Near infrared quantum dots have been receiving great attention as fluorescent optical probes for in vivo imaging applications. In this contribution, we report the synthesis and surface functionalization of cadmium free ternary AgInS2 nanocrystals emitting in the near infrared range for successful in vitro and in vivo bioimaging applications. The FDA approved triblock copolymer Pluronic F127 was used to encapsulate the nanocrystals and made them dispersible in aqueous solution. By employing a whole body small animal optical imaging setup, we were able to use the AgInS2 nanocrystals formulation for passive targeted delivery to the tumor site. The ultra-small crystal size, near-infrared emitting luminescence, and high quantum yield make the AgInS2 nanocrystals an attractive candidate as a biological contrast agent for cancer sensing and imaging.
Near infrared quantum dots; Bioimaging; Surface functionalization; Targeted delivery; Nanotoxicity.
The advent of highly active antiretroviral therapy (HAART) has significantly improved the prognosis for human immunodeficiency virus (HIV)-infected patients, however the adverse side effects associated with prolonged HAART therapy use continue. Although systemic viral load can be undetectable, the virus remains sequestered in anatomically privileged sites within the body. Nanotechnology-based delivery systems are being developed to target the virus within different tissue compartments and are being evaluated for their safety and efficacy. The current review outlines the various nanomaterials that are becoming increasingly used in biomedical applications by virtue of their robustness, safety, multimodality, and multifunctionality. Nanotechnology can revolutionize the field of HIV medicine by not only improving diagnosis, but also by improving delivery of antiretrovirals to targeted regions in the body and by significantly enhancing the efficacy of the currently available antiretroviral medications.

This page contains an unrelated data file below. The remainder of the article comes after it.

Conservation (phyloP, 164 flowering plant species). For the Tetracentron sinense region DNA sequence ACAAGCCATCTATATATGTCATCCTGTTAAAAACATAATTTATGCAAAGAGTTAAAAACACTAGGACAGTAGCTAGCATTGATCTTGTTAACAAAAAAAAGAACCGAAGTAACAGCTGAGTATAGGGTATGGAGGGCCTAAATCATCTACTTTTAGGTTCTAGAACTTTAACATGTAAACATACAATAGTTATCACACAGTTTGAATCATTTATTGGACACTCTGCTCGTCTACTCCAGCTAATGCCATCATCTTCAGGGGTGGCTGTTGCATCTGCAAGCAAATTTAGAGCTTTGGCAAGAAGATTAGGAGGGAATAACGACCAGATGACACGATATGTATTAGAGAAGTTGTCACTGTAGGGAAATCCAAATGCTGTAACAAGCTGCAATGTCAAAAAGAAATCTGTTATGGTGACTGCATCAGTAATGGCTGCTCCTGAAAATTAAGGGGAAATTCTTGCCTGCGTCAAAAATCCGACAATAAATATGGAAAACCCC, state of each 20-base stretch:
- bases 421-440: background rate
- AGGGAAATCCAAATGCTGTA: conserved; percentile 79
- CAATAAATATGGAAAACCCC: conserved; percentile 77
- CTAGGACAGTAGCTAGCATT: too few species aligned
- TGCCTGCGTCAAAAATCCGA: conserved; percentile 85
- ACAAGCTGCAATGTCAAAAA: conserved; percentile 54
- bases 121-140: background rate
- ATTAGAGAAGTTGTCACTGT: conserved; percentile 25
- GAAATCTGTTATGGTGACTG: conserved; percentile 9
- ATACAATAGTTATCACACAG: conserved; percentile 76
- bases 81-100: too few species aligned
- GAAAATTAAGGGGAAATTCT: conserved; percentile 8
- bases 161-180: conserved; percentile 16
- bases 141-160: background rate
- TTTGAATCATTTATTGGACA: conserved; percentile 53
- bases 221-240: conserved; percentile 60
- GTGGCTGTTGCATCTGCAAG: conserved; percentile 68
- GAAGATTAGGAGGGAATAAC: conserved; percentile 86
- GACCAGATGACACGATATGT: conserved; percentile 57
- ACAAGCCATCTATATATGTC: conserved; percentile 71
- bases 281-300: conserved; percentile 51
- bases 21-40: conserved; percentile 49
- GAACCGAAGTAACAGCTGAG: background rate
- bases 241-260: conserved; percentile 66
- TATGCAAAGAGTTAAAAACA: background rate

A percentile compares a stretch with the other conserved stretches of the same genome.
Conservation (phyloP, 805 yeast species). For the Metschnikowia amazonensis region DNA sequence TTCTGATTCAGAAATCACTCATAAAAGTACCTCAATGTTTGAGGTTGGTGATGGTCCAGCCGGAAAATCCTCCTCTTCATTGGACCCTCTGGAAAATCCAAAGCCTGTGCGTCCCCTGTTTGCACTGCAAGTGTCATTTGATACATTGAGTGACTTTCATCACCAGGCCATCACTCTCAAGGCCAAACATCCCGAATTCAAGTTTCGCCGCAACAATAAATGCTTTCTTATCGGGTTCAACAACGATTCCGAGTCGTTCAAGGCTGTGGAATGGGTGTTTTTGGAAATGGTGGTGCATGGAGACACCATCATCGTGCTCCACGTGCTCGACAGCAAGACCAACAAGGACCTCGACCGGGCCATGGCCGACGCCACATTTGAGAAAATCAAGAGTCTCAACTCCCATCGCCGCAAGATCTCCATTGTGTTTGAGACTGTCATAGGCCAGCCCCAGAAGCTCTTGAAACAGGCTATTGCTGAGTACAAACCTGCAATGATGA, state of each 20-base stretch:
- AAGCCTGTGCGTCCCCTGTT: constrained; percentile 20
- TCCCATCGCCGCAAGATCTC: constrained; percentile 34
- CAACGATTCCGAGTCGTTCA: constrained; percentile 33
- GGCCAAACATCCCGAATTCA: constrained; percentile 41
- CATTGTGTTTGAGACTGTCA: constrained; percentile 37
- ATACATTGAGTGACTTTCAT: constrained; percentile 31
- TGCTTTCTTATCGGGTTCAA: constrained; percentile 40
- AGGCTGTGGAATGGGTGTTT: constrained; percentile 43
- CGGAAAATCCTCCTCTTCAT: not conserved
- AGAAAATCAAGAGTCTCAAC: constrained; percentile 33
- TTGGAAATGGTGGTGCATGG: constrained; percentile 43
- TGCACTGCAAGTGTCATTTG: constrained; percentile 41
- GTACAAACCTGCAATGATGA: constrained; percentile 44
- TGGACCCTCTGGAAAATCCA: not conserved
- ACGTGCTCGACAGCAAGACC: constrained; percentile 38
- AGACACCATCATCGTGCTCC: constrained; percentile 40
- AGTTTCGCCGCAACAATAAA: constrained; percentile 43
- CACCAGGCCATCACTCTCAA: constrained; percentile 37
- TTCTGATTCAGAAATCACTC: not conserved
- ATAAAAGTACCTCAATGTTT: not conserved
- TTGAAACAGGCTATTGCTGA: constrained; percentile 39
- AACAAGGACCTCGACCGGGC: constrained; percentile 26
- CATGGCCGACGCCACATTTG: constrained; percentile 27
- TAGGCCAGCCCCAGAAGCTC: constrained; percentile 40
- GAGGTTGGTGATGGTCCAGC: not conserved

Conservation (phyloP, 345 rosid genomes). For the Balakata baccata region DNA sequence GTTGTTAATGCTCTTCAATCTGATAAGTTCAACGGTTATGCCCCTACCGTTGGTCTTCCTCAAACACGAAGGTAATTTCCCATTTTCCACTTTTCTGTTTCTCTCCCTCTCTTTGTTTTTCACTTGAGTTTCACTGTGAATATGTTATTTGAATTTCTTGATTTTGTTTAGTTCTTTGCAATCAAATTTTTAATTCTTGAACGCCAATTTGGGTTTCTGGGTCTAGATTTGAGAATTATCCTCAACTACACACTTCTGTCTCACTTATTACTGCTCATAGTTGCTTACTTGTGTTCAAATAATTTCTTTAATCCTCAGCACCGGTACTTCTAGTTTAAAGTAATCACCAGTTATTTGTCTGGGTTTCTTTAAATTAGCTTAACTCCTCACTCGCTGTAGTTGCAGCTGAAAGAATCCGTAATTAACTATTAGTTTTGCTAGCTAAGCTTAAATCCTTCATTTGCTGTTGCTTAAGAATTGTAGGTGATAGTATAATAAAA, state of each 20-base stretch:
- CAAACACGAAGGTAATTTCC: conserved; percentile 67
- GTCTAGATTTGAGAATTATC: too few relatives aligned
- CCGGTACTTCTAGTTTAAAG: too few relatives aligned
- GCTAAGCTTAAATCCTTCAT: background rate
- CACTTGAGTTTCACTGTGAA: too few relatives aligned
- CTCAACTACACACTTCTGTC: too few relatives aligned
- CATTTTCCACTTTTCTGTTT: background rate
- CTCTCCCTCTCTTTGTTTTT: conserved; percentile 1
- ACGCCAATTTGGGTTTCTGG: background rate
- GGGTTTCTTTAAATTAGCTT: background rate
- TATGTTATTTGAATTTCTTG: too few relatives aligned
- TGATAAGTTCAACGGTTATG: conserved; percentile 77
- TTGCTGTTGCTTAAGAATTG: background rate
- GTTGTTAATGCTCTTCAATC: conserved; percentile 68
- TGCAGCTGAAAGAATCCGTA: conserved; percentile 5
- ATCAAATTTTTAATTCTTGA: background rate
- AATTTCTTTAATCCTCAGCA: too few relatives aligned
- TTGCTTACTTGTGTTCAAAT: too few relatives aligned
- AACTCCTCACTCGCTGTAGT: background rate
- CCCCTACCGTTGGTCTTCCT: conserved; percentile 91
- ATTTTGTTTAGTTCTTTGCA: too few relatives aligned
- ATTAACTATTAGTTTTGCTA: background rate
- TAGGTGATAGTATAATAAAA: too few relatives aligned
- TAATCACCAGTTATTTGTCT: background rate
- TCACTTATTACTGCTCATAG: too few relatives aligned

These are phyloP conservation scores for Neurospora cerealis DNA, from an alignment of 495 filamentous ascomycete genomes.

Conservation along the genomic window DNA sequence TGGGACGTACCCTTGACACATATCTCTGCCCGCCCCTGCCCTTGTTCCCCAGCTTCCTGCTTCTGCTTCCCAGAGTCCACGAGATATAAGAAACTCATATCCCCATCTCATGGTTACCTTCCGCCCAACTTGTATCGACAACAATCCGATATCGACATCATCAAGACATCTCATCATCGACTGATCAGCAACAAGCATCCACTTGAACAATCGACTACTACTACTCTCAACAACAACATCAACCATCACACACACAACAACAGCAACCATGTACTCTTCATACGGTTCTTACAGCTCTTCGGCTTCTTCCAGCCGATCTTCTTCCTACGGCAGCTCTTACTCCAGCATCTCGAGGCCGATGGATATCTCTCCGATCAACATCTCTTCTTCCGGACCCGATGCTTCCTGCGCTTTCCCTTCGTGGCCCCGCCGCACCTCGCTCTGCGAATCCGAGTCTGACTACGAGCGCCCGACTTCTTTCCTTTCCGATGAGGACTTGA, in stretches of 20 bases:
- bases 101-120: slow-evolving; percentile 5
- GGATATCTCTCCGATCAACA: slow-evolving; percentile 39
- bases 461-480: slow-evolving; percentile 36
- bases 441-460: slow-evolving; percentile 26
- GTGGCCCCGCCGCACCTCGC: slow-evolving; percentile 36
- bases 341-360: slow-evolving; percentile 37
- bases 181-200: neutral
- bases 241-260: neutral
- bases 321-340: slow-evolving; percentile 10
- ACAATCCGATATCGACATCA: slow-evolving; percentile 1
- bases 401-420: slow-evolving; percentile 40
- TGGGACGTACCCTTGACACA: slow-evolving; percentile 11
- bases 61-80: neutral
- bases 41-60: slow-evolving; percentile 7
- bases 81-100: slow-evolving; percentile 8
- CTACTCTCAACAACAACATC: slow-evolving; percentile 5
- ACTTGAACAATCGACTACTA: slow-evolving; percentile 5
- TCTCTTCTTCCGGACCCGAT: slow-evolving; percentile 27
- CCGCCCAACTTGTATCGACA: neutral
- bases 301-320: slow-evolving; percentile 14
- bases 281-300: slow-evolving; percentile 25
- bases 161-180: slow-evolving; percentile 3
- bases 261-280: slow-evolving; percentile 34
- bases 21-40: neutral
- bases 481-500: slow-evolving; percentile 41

nanotherapeutics; HAART; HIV; nano; nanomedicine; drug delivery
Quantum dots (QDs) are luminescent nanocrystals with rich surface chemistry and unique optical properties that make them useful as probes or carriers for traceable targeted delivery and therapy applications. QDs can be functionalized to target specific cells or tissues by conjugating them with targeting ligands. Recent advancement in making biocompatible QD formulations has made these nanocrystals suitable for in vivo applications. This review provides an overview of the preparation of QDs and their use as probes or carriers for traceable, targeted therapy of diseases in vitro and in vivo. More specifically, recent advances in the integration of QDs with drug formulations for therapy and their potential toxicity in vitro and in vivo are highlighted. The current findings and challenges for optimizing QD/drug formulations with respect to optimal size and stability, short-term and long-term toxicity, and in vivo applications are described. Lastly, we attempt to predict key trends in QD/drug formulation development over the next few years and highlight areas of therapy where their use may provide breakthrough results in the near future.